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Flamingo spotted in Massachusetts in potentially unprecedented event

Jason Cameron/Getty Images

(NEW YORK) — Vacationers aren’t the only ones starting to flock to Cape Cod, Massachusetts, this time of year.


A flamingo was spotted along the shore of the popular summer destination on Sunday by several beachgoers, who captured the unexpected visitor as the tropical bird waded in the water and stood on a sandbar at Chapin Beach in the town of Dennis.

If verified as a wild — as opposed to an escaped — bird, the sighting would mark the first time a wild flamingo has been seen in Massachusetts, according to Mark Faherty, the science coordinator for Mass Audubon Cape Cod.

“If it’s a wild bird, it’s unprecedented,” Faherty told ABC News.

The previous American flamingo sightings on record in the state — two in the mid-1960s and one in 1985 — involved escaped birds, according to Faherty, who believes this latest sighting to be that of a wild bird that got to Cape Cod on its own.

It’s difficult to prove, though Faherty believes the flamingo is the same one spotted on the east end of Long Island, New York, last week, due to the proximity to Cape Cod and the rarity of the bird in the region.

“That seems to be the most likely explanation,” he said.

It’s a bit of a mystery how the bird ended up outside of its native range, though Faherty has one theory. Last year, flocks of flamingos were blown north into parts of the eastern U.S. by Hurricane Idalia almost immediately after it made landfall near Big Bend, Florida, on Aug. 30 — and spotted in states including Virginia, the Carolinas, Kentucky, Texas, Pennsylvania, Ohio, Wisconsin and Florida, where they were once native.

The flamboyance phenomenon is a known occurrence with hurricanes that travel up the Gulf of Mexico, Faherty said.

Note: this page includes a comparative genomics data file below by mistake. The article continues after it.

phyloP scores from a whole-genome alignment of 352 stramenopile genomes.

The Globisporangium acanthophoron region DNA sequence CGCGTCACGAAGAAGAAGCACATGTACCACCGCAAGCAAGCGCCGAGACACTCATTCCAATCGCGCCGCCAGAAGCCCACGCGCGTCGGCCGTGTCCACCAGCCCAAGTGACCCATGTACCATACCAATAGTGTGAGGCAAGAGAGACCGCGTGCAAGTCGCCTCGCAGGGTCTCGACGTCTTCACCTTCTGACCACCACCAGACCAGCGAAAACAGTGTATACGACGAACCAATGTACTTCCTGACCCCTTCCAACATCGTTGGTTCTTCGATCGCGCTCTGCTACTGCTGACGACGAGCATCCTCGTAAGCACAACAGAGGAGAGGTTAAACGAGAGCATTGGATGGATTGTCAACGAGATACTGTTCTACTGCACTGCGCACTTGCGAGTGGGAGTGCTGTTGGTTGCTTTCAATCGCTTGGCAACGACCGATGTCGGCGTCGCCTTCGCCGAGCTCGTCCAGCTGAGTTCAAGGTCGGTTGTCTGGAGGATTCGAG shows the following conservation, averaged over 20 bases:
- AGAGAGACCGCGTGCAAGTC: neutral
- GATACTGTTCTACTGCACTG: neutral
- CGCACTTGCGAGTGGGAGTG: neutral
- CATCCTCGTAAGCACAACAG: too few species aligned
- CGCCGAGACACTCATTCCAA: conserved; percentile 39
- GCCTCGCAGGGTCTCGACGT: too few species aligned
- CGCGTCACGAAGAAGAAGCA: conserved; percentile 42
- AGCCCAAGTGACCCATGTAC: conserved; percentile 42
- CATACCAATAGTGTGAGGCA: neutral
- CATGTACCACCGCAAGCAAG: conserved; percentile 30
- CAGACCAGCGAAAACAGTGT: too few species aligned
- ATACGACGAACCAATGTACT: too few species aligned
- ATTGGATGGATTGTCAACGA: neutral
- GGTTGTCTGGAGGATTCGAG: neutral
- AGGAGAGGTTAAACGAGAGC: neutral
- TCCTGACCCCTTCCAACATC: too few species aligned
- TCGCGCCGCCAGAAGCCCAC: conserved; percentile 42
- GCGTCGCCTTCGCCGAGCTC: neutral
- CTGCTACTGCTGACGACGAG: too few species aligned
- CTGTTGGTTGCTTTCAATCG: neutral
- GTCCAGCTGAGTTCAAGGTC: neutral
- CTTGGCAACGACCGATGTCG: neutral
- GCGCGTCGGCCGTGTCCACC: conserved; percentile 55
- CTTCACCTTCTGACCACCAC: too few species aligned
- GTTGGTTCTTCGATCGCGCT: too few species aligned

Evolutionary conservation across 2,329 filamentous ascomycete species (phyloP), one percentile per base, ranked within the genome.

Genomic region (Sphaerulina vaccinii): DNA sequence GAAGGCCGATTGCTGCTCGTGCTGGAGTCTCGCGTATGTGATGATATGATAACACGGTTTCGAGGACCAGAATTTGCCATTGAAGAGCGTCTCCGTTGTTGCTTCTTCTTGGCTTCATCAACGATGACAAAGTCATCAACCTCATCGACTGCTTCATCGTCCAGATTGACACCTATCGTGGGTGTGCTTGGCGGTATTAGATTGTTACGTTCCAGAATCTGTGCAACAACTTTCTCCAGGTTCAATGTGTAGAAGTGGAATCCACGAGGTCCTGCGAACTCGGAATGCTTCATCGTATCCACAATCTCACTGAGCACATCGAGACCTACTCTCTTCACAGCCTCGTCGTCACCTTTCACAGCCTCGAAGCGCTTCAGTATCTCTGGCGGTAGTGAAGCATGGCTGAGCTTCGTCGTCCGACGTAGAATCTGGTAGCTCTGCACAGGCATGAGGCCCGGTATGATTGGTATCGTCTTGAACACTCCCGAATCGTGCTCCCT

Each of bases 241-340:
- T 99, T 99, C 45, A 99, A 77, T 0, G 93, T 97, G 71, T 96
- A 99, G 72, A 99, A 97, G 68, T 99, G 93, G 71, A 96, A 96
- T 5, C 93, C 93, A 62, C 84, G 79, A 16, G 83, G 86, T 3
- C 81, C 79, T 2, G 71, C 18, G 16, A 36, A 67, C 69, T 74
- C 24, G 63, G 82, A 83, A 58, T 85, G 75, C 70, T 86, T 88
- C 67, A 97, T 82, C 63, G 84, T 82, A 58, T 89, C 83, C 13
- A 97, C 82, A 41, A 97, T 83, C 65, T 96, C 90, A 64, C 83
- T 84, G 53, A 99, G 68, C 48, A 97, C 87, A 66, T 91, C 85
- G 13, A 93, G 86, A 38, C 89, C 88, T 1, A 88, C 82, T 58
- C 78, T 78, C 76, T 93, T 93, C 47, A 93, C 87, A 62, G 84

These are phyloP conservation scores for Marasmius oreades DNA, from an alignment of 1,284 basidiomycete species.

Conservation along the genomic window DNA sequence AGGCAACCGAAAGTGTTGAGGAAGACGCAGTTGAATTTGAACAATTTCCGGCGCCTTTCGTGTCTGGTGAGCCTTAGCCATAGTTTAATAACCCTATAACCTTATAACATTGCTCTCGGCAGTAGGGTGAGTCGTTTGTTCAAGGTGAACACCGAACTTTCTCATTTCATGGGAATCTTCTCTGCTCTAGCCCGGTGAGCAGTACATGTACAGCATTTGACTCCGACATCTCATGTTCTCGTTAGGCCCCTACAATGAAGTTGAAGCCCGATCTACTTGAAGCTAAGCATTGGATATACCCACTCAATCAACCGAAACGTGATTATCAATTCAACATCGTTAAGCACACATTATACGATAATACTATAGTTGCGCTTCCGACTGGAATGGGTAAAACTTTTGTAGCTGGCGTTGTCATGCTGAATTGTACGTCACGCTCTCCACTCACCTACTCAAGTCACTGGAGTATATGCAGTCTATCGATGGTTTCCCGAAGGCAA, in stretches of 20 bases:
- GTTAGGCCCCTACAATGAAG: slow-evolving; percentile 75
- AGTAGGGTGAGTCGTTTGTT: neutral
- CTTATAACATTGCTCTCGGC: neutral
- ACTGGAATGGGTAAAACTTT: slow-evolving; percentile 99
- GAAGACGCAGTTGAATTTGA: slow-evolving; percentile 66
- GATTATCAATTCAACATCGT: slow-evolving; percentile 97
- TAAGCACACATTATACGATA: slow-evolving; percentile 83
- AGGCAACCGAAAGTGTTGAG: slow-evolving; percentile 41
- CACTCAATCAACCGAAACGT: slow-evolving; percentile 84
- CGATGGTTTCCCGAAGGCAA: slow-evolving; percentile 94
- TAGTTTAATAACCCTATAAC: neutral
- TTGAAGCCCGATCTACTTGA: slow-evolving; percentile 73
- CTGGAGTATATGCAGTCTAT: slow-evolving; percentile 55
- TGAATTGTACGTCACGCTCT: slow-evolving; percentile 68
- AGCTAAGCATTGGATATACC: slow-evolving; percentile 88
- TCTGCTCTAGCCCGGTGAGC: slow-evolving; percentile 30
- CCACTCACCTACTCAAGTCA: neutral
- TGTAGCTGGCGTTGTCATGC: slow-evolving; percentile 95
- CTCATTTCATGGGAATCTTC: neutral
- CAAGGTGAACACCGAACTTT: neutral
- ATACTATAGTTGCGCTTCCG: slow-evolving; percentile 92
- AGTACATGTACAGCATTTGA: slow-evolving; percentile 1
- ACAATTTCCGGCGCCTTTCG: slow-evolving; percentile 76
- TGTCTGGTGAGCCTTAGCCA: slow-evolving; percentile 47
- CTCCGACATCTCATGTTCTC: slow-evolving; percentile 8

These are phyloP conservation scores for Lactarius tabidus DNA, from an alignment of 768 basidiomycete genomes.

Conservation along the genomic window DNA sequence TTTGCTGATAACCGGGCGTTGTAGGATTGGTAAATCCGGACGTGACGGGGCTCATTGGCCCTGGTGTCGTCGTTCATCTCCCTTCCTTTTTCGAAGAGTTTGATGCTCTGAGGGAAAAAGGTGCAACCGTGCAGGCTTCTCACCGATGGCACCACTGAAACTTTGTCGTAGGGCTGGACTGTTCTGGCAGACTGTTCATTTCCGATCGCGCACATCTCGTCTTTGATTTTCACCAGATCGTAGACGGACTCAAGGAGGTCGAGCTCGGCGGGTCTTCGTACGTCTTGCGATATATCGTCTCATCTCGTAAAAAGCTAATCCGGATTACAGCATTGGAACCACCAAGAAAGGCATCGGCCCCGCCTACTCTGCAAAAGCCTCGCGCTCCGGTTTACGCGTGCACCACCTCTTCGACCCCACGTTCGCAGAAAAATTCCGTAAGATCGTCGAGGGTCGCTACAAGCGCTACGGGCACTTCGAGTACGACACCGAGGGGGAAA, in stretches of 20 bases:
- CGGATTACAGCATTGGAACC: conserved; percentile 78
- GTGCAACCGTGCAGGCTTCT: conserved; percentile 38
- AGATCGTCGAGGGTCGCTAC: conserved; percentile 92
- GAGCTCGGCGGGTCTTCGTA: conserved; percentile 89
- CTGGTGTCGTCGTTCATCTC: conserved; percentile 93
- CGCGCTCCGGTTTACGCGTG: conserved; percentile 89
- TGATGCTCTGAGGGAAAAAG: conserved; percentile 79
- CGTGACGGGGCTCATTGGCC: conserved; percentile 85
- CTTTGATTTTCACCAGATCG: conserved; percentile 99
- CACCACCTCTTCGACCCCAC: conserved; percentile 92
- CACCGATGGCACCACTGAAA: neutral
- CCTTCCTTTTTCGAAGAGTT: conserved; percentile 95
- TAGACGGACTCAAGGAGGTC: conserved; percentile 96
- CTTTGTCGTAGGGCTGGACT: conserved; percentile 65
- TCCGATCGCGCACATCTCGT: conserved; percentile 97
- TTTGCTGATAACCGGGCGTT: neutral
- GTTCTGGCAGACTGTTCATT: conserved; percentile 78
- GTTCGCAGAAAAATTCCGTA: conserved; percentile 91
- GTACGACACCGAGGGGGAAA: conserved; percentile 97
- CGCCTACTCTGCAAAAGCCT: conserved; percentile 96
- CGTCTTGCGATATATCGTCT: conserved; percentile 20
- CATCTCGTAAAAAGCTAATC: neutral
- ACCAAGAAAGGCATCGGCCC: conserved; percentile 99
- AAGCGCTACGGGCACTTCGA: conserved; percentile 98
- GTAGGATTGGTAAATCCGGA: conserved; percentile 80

“We know from one bird tracked back in the early 2000s, that when they get displaced like this, they don’t go back home,” Faherty said. “They tend to turn into permanent hurricane refugees and just sort of wander around wherever they end up.”

Jerry Lorenz, state director of research for Audubon Florida, told ABC News that he strongly suspects the flamingo got blown from the Yucatan region due to Hurricane Idalia.

“I would be willing to bet a great deal of money that that is a bird that came over with Idalia,” he said.

If the Cape Cod flamingo is one of those hurricane-blown birds, Faherty said it is “still pretty astounding” that it would have ended up in Massachusetts.

“Why did it come all this way to come to Cape Cod now, in June?” he said. “It’s a mystery.”

Lorenz said the “extraordinary” sighting could most likely be due to the bird getting confused and flying in the wrong direction.

“Greater flamingos, which is a different species, have been documented to fly 180 degrees the wrong way when they migrate,” he said. “I think that this bird was probably here in Florida and was going, I’m going back to my home in the Yucatan or Cuba or wherever it is and flew in the opposite direction.”

Or, it could be that the bird likes it in the north and is exploring, he said. He also said flamingos are “weird birds” and their behavior can be difficult to explain.

“There are so many possibilities,” he said, noting that the most likely one is that it came over with Hurricane Idalia and is “confused.”

Lorenz noted that by restoring Florida’s wetlands, flamingo sightings in northern states could become more commonplace if the birds establish a local population.

The Massachusetts Avian Records Committee will ultimately examine the evidence and vote on whether the Cape Cod flamingo is wild in order for it to go on the official state list regarding rare birds. The committee, which meets twice a year, is likely to convene in the coming weeks, Faherty, a former member, said.

For now, birders, including Faherty, have gone to the area after the initial sightings to try to catch a glimpse of the flamingo themselves.

Faherty said it hasn’t been seen since Sunday — leaving bird enthusiasts wondering where it will turn up next.

“It could still be hiding in some out-of-the-way place here on the Cape. But it could also be three states away,” Faherty said. “Who knows?”

Lorenz said there’s a chance the Cape Cod bird might stick around the region before heading south when it gets cold.

Faherty said he’ll be keeping an eye out for the bird — the type of rare, unexpected sighting that he said bird watchers live for.

“I just encourage people to … pick up some binoculars, just start looking around,” he said. “You’ll never know what you’re going to find.”

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